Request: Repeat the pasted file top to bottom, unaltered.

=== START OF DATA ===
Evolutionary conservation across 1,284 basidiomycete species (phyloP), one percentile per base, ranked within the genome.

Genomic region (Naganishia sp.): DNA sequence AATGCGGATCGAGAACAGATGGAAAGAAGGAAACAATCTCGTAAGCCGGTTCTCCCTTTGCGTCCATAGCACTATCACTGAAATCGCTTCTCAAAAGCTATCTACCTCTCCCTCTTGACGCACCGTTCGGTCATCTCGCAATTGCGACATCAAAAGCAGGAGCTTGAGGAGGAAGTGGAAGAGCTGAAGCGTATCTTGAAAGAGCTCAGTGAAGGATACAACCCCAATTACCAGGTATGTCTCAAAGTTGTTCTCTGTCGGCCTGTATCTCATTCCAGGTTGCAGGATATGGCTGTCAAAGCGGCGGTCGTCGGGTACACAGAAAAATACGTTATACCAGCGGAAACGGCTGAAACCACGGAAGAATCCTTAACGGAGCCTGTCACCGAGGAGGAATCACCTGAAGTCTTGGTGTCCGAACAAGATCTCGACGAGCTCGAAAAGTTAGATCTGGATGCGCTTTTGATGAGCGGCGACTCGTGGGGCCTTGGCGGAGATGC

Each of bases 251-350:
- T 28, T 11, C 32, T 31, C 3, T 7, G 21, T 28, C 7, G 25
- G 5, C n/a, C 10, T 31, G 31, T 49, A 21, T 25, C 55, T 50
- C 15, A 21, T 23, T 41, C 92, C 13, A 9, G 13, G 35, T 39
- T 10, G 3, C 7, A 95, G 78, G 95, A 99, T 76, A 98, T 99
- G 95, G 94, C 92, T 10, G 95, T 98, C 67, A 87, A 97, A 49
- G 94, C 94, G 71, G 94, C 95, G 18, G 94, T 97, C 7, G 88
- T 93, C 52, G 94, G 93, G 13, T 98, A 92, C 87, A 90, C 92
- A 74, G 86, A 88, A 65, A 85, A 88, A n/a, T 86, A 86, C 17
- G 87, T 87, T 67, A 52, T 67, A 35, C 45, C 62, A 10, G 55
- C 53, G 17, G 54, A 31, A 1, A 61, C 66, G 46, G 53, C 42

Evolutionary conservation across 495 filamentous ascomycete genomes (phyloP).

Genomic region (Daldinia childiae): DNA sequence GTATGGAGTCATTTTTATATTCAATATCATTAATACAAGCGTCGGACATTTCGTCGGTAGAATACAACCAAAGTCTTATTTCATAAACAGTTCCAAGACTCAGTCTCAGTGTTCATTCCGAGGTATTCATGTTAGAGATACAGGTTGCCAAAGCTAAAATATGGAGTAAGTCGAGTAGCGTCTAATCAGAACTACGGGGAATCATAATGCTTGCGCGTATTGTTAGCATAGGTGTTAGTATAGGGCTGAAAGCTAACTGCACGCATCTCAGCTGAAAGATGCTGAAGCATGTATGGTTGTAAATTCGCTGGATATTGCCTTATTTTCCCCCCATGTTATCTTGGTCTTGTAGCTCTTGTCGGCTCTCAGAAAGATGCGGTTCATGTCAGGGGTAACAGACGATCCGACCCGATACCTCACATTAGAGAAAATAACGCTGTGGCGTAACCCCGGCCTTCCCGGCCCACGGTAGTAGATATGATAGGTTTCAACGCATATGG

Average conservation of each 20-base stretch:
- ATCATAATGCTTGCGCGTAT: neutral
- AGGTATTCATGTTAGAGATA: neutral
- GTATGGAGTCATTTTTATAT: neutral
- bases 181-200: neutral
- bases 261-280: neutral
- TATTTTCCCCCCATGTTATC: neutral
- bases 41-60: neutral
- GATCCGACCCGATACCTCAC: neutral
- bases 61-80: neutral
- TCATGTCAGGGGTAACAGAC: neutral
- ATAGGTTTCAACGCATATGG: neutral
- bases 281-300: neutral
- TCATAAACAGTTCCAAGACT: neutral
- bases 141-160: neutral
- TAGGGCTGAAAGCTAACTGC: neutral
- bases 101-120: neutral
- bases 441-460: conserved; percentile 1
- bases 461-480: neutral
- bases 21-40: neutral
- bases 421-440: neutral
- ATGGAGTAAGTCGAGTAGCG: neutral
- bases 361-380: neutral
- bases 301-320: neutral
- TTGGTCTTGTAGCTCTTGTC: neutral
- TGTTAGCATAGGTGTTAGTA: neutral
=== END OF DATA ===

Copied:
Evolutionary conservation across 1,284 basidiomycete species (phyloP), one percentile per base, ranked within the genome.

Genomic region (Naganishia sp.): DNA sequence AATGCGGATCGAGAACAGATGGAAAGAAGGAAACAATCTCGTAAGCCGGTTCTCCCTTTGCGTCCATAGCACTATCACTGAAATCGCTTCTCAAAAGCTATCTACCTCTCCCTCTTGACGCACCGTTCGGTCATCTCGCAATTGCGACATCAAAAGCAGGAGCTTGAGGAGGAAGTGGAAGAGCTGAAGCGTATCTTGAAAGAGCTCAGTGAAGGATACAACCCCAATTACCAGGTATGTCTCAAAGTTGTTCTCTGTCGGCCTGTATCTCATTCCAGGTTGCAGGATATGGCTGTCAAAGCGGCGGTCGTCGGGTACACAGAAAAATACGTTATACCAGCGGAAACGGCTGAAACCACGGAAGAATCCTTAACGGAGCCTGTCACCGAGGAGGAATCACCTGAAGTCTTGGTGTCCGAACAAGATCTCGACGAGCTCGAAAAGTTAGATCTGGATGCGCTTTTGATGAGCGGCGACTCGTGGGGCCTTGGCGGAGATGC

Each of bases 251-350:
- T 28, T 11, C 32, T 31, C 3, T 7, G 21, T 28, C 7, G 25
- G 5, C n/a, C 10, T 31, G 31, T 49, A 21, T 25, C 55, T 50
- C 15, A 21, T 23, T 41, C 92, C 13, A 9, G 13, G 35, T 39
- T 10, G 3, C 7, A 95, G 78, G 95, A 99, T 76, A 98, T 99
- G 95, G 94, C 92, T 10, G 95, T 98, C 67, A 87, A 97, A 49
- G 94, C 94, G 71, G 94, C 95, G 18, G 94, T 97, C 7, G 88
- T 93, C 52, G 94, G 93, G 13, T 98, A 92, C 87, A 90, C 92
- A 74, G 86, A 88, A 65, A 85, A 88, A n/a, T 86, A 86, C 17
- G 87, T 87, T 67, A 52, T 67, A 35, C 45, C 62, A 10, G 55
- C 53, G 17, G 54, A 31, A 1, A 61, C 66, G 46, G 53, C 42

Evolutionary conservation across 495 filamentous ascomycete genomes (phyloP).

Genomic region (Daldinia childiae): DNA sequence GTATGGAGTCATTTTTATATTCAATATCATTAATACAAGCGTCGGACATTTCGTCGGTAGAATACAACCAAAGTCTTATTTCATAAACAGTTCCAAGACTCAGTCTCAGTGTTCATTCCGAGGTATTCATGTTAGAGATACAGGTTGCCAAAGCTAAAATATGGAGTAAGTCGAGTAGCGTCTAATCAGAACTACGGGGAATCATAATGCTTGCGCGTATTGTTAGCATAGGTGTTAGTATAGGGCTGAAAGCTAACTGCACGCATCTCAGCTGAAAGATGCTGAAGCATGTATGGTTGTAAATTCGCTGGATATTGCCTTATTTTCCCCCCATGTTATCTTGGTCTTGTAGCTCTTGTCGGCTCTCAGAAAGATGCGGTTCATGTCAGGGGTAACAGACGATCCGACCCGATACCTCACATTAGAGAAAATAACGCTGTGGCGTAACCCCGGCCTTCCCGGCCCACGGTAGTAGATATGATAGGTTTCAACGCATATGG

Average conservation of each 20-base stretch:
- ATCATAATGCTTGCGCGTAT: neutral
- AGGTATTCATGTTAGAGATA: neutral
- GTATGGAGTCATTTTTATAT: neutral
- bases 181-200: neutral
- bases 261-280: neutral
- TATTTTCCCCCCATGTTATC: neutral
- bases 41-60: neutral
- GATCCGACCCGATACCTCAC: neutral
- bases 61-80: neutral
- TCATGTCAGGGGTAACAGAC: neutral
- ATAGGTTTCAACGCATATGG: neutral
- bases 281-300: neutral
- TCATAAACAGTTCCAAGACT: neutral
- bases 141-160: neutral
- TAGGGCTGAAAGCTAACTGC: neutral
- bases 101-120: neutral
- bases 441-460: conserved; percentile 1
- bases 461-480: neutral
- bases 21-40: neutral
- bases 421-440: neutral
- ATGGAGTAAGTCGAGTAGCG: neutral
- bases 361-380: neutral
- bases 301-320: neutral
- TTGGTCTTGTAGCTCTTGTC: neutral
- TGTTAGCATAGGTGTTAGTA: neutral